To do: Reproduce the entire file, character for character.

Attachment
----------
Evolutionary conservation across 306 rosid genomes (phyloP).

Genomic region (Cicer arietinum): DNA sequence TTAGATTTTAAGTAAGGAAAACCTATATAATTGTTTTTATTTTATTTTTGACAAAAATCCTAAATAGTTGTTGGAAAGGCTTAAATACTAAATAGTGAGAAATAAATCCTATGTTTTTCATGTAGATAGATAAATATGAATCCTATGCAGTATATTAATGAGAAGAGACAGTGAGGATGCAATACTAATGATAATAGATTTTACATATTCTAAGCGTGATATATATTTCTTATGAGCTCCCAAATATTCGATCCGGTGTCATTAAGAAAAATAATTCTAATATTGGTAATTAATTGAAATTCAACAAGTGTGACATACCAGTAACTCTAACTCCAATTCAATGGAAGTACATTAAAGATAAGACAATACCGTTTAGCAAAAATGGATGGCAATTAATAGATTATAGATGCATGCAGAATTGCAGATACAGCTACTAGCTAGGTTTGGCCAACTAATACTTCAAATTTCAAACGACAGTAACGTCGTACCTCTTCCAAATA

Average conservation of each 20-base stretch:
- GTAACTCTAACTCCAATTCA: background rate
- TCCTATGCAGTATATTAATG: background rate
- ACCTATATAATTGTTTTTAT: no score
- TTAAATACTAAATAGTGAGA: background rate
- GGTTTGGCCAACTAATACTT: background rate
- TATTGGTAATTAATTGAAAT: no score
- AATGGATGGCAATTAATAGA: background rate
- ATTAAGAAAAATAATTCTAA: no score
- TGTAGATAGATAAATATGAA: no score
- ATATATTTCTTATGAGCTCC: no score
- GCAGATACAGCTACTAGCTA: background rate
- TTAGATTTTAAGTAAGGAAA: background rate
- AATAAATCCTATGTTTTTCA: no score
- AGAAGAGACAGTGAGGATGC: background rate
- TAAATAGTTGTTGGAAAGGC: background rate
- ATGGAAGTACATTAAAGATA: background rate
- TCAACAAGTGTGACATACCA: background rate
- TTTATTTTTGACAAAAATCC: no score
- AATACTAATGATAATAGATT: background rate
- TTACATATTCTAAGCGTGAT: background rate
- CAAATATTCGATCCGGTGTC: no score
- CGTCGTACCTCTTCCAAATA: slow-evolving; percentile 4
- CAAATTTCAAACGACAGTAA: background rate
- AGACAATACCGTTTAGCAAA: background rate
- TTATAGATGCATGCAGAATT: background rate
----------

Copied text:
Evolutionary conservation across 306 rosid genomes (phyloP).

Genomic region (Cicer arietinum): DNA sequence TTAGATTTTAAGTAAGGAAAACCTATATAATTGTTTTTATTTTATTTTTGACAAAAATCCTAAATAGTTGTTGGAAAGGCTTAAATACTAAATAGTGAGAAATAAATCCTATGTTTTTCATGTAGATAGATAAATATGAATCCTATGCAGTATATTAATGAGAAGAGACAGTGAGGATGCAATACTAATGATAATAGATTTTACATATTCTAAGCGTGATATATATTTCTTATGAGCTCCCAAATATTCGATCCGGTGTCATTAAGAAAAATAATTCTAATATTGGTAATTAATTGAAATTCAACAAGTGTGACATACCAGTAACTCTAACTCCAATTCAATGGAAGTACATTAAAGATAAGACAATACCGTTTAGCAAAAATGGATGGCAATTAATAGATTATAGATGCATGCAGAATTGCAGATACAGCTACTAGCTAGGTTTGGCCAACTAATACTTCAAATTTCAAACGACAGTAACGTCGTACCTCTTCCAAATA

Average conservation of each 20-base stretch:
- GTAACTCTAACTCCAATTCA: background rate
- TCCTATGCAGTATATTAATG: background rate
- ACCTATATAATTGTTTTTAT: no score
- TTAAATACTAAATAGTGAGA: background rate
- GGTTTGGCCAACTAATACTT: background rate
- TATTGGTAATTAATTGAAAT: no score
- AATGGATGGCAATTAATAGA: background rate
- ATTAAGAAAAATAATTCTAA: no score
- TGTAGATAGATAAATATGAA: no score
- ATATATTTCTTATGAGCTCC: no score
- GCAGATACAGCTACTAGCTA: background rate
- TTAGATTTTAAGTAAGGAAA: background rate
- AATAAATCCTATGTTTTTCA: no score
- AGAAGAGACAGTGAGGATGC: background rate
- TAAATAGTTGTTGGAAAGGC: background rate
- ATGGAAGTACATTAAAGATA: background rate
- TCAACAAGTGTGACATACCA: background rate
- TTTATTTTTGACAAAAATCC: no score
- AATACTAATGATAATAGATT: background rate
- TTACATATTCTAAGCGTGAT: background rate
- CAAATATTCGATCCGGTGTC: no score
- CGTCGTACCTCTTCCAAATA: slow-evolving; percentile 4
- CAAATTTCAAACGACAGTAA: background rate
- AGACAATACCGTTTAGCAAA: background rate
- TTATAGATGCATGCAGAATT: background rate